Tuesday, July 14, 2015

Ollie Chandler Collection - Review of Three Books in One

I thought had posted this before, because I finished reading them a few months ago....

The first book, Deadline, starts out a little slow, even though there's one cataclysmic event near the beginning. The story is about a reporter named Jake and his two best friends--one a liberal atheist/agnostic, another a conservative Christian. Jake feels like he's somewhere in the middle. Some of the writing is a bit wordy and lecture-like, but it has much to recommend itself, raising good thoughts about heaven (imagined but not anti-biblical that I know of--hell may be a different story), the sanctity of life, repentance, and making amends with family members. There are some sensitive/mature issues such as adultery and HIV, so it's not a children's book. There are also two or so times that someone apparently uses the Lord's name in vain. Overall quite good, though.

Here's one quote I liked:

"In the darkness, men can shine flashlights on a sundial and make it tell any time they want. But only the sun tells the true time. The flashlights are the changing and fleeting opinions of men. The sun is the eternal Word of God."

Here starts the review of the second book,
Dominion. What would you do if your sister and niece were murdered in a drive-by shooting? This book explores pride, revenge, fatherhood, gangs, abortion, racial prejudice and stereotypes, forgiveness, and God's justice through a broad view of eternity. I think I liked it better than the first in the series, as I've often been interested in cultures and "races" (I believe there's really only one race, as the author does), and it helped me see both sides of the issues blacks and whites (and others) have today, without excusing either side's wrongs. I didn't always like the way Clarence and Ollie ferreted out information, and I'm not sure about all the pastor's conclusions about biblical men's lineage, but I liked the whole story.

Quotes I liked:

"Now, what all this prosperity teaching shows me is that many people today care less about God than they do the benefit package. My daddy always said, 'He that serves God for money will serve the devil for better wages.'"

"I say when we tell God he has to take away this illness or handicap or financial hardship, we may be tellin' him to remove the very things he put into our lives to conform us to the image of Christ!"

"If these were animals or subhuman, they couldn't breed together. You can only have children with your own kind, and though there are many kinds of animals, there's only one kind of human. The fact that blacks bore the children of whites proved they were the same kind. And therefore equal."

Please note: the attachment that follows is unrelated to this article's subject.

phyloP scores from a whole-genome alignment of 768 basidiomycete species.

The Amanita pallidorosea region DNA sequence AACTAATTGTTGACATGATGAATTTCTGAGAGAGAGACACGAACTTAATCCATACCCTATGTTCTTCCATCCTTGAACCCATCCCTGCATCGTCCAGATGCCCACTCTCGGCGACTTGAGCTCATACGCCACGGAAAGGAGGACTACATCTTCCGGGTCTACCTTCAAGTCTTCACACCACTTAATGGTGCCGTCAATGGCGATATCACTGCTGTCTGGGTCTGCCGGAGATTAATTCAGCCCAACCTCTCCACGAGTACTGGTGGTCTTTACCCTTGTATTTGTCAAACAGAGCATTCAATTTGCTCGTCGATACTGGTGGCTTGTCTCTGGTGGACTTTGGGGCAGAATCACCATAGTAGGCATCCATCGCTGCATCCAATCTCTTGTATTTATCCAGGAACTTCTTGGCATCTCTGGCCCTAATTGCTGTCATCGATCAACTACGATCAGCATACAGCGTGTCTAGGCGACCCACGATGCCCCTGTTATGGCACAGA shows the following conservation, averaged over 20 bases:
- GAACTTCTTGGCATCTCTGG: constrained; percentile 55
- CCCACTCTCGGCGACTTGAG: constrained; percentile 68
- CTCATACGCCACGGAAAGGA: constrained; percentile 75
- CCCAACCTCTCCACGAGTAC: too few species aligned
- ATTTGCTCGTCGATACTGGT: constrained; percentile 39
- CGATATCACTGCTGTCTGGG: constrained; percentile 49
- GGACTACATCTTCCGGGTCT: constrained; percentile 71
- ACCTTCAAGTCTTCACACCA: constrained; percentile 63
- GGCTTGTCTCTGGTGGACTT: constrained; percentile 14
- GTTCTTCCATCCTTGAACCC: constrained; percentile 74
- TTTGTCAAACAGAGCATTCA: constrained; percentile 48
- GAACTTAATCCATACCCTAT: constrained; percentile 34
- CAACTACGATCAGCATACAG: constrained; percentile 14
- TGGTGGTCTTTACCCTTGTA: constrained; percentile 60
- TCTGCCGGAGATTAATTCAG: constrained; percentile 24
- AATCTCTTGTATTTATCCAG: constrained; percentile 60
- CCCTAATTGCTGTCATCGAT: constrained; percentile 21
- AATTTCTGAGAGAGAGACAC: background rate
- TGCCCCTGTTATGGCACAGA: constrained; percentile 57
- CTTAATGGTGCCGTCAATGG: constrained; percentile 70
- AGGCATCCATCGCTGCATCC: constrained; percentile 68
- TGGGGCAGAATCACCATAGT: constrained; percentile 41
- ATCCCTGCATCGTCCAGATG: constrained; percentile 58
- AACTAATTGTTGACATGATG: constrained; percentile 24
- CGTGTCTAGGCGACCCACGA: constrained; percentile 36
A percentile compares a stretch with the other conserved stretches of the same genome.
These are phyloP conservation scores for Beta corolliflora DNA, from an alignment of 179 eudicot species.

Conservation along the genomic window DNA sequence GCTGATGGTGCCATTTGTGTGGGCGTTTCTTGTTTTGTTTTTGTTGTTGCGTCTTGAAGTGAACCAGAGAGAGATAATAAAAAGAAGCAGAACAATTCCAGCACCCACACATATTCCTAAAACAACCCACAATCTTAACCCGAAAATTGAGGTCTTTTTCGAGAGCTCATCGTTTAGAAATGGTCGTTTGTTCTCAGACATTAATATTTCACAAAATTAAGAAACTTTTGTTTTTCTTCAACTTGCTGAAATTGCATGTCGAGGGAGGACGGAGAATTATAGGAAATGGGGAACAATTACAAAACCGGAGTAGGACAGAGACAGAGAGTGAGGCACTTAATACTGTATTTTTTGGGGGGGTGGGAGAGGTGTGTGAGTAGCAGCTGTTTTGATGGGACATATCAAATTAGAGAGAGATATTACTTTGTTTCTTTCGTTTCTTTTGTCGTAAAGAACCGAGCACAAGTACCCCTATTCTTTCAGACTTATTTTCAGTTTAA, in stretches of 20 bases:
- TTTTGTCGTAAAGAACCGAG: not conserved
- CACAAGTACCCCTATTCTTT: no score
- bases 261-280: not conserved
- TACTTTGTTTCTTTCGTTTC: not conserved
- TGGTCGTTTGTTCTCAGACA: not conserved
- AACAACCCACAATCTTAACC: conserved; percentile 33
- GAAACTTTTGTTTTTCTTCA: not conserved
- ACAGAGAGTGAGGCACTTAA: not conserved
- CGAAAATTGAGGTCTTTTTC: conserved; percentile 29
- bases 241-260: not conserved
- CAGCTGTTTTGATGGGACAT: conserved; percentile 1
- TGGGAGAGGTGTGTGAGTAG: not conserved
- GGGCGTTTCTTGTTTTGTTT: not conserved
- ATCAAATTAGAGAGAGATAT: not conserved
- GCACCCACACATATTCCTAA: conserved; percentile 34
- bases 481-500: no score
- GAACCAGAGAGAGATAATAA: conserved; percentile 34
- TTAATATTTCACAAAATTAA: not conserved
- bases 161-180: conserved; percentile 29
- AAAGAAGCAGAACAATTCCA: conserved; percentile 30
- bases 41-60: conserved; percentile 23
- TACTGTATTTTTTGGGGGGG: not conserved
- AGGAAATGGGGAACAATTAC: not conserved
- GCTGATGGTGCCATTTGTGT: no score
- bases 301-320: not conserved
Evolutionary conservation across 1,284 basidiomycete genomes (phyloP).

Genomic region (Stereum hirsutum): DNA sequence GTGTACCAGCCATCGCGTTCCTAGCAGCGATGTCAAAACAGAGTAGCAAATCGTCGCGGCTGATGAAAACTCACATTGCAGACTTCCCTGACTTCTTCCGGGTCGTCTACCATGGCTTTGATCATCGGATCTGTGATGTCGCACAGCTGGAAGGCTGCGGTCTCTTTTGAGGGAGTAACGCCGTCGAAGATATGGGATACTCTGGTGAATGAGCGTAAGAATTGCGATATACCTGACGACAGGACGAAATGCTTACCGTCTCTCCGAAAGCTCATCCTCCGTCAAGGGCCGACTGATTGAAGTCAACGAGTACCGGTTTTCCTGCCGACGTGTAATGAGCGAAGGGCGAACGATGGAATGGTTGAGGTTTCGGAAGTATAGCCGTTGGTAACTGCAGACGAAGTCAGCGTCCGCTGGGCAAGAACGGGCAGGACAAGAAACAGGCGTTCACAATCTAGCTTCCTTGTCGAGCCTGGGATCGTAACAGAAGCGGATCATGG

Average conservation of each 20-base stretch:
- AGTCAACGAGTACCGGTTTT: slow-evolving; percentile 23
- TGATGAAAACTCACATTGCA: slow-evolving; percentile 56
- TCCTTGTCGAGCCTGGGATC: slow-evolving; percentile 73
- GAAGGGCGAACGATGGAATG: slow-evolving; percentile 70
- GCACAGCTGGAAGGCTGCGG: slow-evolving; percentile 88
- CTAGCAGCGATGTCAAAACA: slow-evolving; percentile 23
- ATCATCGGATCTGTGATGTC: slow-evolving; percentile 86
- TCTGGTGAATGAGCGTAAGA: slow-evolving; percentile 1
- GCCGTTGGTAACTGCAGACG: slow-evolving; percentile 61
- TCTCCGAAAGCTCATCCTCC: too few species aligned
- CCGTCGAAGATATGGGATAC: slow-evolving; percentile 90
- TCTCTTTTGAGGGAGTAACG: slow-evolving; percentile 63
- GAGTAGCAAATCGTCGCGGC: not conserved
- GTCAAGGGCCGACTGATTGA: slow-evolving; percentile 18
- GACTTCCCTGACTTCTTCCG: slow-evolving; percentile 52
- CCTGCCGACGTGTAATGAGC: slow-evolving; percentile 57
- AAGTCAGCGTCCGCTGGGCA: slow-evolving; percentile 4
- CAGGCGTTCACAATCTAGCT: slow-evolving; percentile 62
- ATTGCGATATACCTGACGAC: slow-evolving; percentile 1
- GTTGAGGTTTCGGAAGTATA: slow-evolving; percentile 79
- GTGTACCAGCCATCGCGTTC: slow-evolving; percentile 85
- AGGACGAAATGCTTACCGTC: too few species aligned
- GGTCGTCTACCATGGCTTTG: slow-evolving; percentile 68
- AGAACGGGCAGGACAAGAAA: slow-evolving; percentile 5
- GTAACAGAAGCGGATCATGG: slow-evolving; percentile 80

"It takes two parents to raise a child. It takes a village to get out of the way and quit trying to take over Dad and Mom's child-raising authority and responsibility."

"She thought further, wondering what would happen if but one Wilberforce rose up in American politics today. What would happen if one representative or one senator would introduce over and over again measures and reminders of the reality that unborn babies were being killed by the millions? What if only one man or woman would pull out pictures of the unborn from under his congressional chair, would endure the ridicule and opposition, would tirelessly stand for justice, would speak up for those who cannot speak for themselves, refusing to be silent? What if just one person, relentless, would live out his convictions not for the applause of his colleagues nor the approval of his generation but for the audience of One?"

"Deprived of joy, they reduce life to the pursuit of pleasures. But without Elyon [God] there are no pleasures. The pursuit of pleasures without the giver of pleasure can never end in heaven, only hell. Refusing to anchor their lives in the bright sacred mysteries, they turn instead to the dark evil mysteries. Denying Elyon, they turn to the demon Moloch, for man is made to worship, and if he will not worship the true, he will worship the false. Hence a generation that prides itself on uplifting peace and caring for the earth and rising above barbarity daily offers its children in sacrifice to Moloch."

"Bitterness never relieves suffering, it only causes it. I used to pray for the overseers and masters who beat me. I knew they wasn't beyond God's grace because I wasn't. One of the slaves, ol' Elmo, he used to say the massas didn't deserve forgiveness. I said, ''Course they doesn't deserve forgiveness, Elmo. No man does. If you deserved forgiveness, you wouldn't need it.'"

"Breaks this old man's heart what happened that day. No excuse for it. But it wasn't the spirit of Jesus you saw, it was the spirit of the devil, and he can get admitted to any college."

The last book, Deception, is more mystery than the others, and with many twists and turns, keeping me guessing most of the way through. It was sometimes almost dizzying, but good. There are also some funny quotes, such as this one: 'His hair went everywhere--Einstein with a perm in a wind tunnel.'

But besides the good plot and humor, there are threads of important themes about God, sin, and family (not 100% of which I agreed with, such as the free will). Here's one good quote for an example of explaining suffering in the world: '"Would you ever have been able to see courage without danger? Or heroism without desperate situations? Compassion without suffering? Justice without injustice? Sacrifice without a need?"'

This is an engaging and enjoyable read.

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